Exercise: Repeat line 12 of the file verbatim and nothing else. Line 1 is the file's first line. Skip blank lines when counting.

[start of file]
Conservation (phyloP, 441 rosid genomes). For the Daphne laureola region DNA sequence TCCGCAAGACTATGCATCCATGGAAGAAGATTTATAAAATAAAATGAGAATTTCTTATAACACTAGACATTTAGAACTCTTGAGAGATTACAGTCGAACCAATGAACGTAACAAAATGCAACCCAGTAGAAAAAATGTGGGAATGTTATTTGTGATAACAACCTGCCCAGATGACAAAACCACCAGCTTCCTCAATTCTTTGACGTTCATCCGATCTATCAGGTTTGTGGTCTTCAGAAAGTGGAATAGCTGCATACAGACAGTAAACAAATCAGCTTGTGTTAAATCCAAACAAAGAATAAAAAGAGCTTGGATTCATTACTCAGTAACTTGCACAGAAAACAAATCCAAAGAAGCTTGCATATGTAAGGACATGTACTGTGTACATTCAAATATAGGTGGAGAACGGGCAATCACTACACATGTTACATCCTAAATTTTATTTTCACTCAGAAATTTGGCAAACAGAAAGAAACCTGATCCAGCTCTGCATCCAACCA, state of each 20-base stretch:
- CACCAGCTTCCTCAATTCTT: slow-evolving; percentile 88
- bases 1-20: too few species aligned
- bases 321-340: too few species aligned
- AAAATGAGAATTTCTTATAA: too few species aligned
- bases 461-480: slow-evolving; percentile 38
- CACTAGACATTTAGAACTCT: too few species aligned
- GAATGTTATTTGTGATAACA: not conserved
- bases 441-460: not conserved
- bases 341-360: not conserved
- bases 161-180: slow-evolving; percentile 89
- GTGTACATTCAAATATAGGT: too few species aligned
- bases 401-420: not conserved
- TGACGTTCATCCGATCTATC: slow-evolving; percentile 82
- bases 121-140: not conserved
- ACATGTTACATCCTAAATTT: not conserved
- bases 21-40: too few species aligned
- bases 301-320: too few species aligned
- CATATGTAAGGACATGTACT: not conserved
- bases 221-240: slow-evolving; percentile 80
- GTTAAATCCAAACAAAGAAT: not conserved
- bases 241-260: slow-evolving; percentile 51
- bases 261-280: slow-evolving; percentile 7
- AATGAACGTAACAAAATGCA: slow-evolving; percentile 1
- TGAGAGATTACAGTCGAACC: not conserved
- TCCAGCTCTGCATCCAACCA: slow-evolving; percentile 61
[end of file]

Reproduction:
- GTGTACATTCAAATATAGGT: too few species aligned